Power behind the Tour: Climbing
Posted by Matt Moran on Jul 12, 2012
Hopefully you’ve been enjoying the Tour de France as much as we have, particularly now that we’ve entered the high mountains and the General Classification challengers have come to the fore. We’ve been looking forward to seeing some of the data files supplied by the guys at Training Peaks from the likes of Jani Brajkovic who finished 8th on yesterday’s difficult stage in the Alps.
Some numbers from Jani on yesterday's stage via Training Peaks:-
- 60 minute Normalized Power – 322W (ascent of Col du Glandon)
- Stage Normalized Power – 307W
- Power to Weight Ratio - 4.5w/kg
Now, jump on your Wattbike, and after a warm-up, see how long you can sustain 322W for – it’s a crude but very illustrative way of understanding the performance levels of pro riders at the highest level.
In addition to the numbers we’re also interested in the technique of pro riders when they climb. What’s really obvious is that they rarely stand out of the saddle, and if they do it’s generally to stretch their legs and relieve the pressure for a few revolutions. If they stand to attack you’ll see that they quickly revert to a seated position once they have a gap and increase in speed.
So, why climb seated? With the Wattbike we can illustrate why very easily, via the Polar View, our unique real-time pedal technique analysis. If you’ve not seen the Polar View before then take a look at our guide to what the different pedal shapes mean. What we see from elite riders is a smooth and consistent sausage shape, as seen below from a rider who has participated in the Tour de France. Here we see 400W produced at 90 cadence.
So what happens when a rider gets out of the saddle, well, I jumped on my Wattbike this morning and did some out of the saddle efforts. First thing to notice is that it is very difficult to maintain a smooth application of power, which inevitably results in an increased heart rate (my heart rate jumped by 20bpm whilst my speed only rose by 2kph - we can safely say that it was not worth the effort!). A lot of force needs to be put down the front end of the pedal stroke to maintain momentum and the consistently good pedal technique is all but lost, this is true for the majority of the riders. The physiological cost of this is an increased heart rate which subsequently leads to an increase in the production of lactate and ultimately the rider having to slow to recover.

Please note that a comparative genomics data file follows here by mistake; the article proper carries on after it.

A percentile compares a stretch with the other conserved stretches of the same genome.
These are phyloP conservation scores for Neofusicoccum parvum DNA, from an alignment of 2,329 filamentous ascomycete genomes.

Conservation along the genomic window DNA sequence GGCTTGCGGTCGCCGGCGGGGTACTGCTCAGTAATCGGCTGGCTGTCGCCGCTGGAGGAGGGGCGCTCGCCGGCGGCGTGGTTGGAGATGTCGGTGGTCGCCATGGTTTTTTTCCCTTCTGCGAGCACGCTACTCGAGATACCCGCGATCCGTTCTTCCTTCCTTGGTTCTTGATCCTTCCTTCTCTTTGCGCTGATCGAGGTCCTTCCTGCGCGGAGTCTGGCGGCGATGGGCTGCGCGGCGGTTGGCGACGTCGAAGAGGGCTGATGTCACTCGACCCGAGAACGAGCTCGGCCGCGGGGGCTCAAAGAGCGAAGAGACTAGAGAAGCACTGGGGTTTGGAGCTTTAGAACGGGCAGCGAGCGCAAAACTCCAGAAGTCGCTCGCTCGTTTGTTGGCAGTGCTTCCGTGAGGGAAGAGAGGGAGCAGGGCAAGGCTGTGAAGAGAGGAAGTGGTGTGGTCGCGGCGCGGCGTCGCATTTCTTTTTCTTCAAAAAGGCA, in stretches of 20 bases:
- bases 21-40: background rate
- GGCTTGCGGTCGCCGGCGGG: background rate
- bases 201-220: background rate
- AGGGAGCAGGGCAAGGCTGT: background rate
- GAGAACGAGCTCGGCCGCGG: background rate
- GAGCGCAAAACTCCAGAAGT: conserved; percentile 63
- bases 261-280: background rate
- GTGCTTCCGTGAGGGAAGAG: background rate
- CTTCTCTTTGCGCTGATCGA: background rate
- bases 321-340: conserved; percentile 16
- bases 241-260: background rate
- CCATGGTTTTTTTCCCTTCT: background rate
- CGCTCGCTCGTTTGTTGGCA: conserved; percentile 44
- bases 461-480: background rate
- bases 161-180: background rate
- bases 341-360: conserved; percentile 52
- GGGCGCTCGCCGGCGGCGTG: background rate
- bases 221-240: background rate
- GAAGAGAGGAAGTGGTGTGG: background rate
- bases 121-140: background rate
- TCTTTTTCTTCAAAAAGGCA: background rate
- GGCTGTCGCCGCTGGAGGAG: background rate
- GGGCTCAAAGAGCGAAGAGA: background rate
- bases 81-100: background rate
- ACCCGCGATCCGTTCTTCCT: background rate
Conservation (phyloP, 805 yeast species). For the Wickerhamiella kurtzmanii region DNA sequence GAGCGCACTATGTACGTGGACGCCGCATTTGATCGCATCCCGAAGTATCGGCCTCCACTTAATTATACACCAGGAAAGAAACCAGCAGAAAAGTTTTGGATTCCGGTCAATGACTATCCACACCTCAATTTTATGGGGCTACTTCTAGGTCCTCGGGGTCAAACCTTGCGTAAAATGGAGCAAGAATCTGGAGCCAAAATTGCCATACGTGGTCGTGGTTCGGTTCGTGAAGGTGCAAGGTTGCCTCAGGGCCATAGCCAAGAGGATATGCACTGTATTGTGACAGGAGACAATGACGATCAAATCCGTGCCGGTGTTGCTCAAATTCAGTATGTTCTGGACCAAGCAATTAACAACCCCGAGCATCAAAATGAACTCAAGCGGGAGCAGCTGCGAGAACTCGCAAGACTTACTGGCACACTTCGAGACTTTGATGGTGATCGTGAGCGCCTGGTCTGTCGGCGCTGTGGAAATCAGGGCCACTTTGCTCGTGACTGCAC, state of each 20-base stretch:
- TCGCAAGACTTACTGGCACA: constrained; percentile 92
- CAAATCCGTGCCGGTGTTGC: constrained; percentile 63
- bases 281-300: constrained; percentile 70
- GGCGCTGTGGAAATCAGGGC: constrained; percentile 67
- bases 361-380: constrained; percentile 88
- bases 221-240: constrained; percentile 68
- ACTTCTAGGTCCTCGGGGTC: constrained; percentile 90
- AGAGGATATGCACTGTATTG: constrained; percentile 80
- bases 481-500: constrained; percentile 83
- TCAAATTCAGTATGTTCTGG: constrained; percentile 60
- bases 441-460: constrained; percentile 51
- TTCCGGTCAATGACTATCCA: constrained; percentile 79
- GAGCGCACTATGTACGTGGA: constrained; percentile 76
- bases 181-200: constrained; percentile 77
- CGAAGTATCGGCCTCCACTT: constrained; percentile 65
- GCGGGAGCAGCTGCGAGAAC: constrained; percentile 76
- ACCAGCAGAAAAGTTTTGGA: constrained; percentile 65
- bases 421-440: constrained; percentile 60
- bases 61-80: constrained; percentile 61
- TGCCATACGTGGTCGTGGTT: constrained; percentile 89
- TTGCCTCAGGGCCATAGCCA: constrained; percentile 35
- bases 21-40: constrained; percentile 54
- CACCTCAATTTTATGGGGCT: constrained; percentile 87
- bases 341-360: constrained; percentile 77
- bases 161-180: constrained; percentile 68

Now, having said all of the above, we have seen a number of pro riders on the Wattbike who can stand out of the saddle and maintain a good pedal technique as you can see below. Looking at this example though, you can see that there is still a loss in power as the riders brings the pedal over the top of the stroke, illustrated by a pinching in the middle of the 'sausage'.. Effective climbing out of the saddle takes many years of training and is generally shown by the lighter riders who spin a high cadence when climbing.
The important point for most of us is that climbing out of the saddle brings a loss of good pedal technique and results in a detrimental physiological cost, i.e. our heart rate climbs rapidly with consequential performance loss. Climbing in the saddle does mean that you’ll need to ensure you have the correct gearing for the terrain so that you are not labouring a very high gear with low cadence, again something which brings performance losses.
Only by training on a Wattbike can the physiological and pedal technique improvements be monitored in real-time.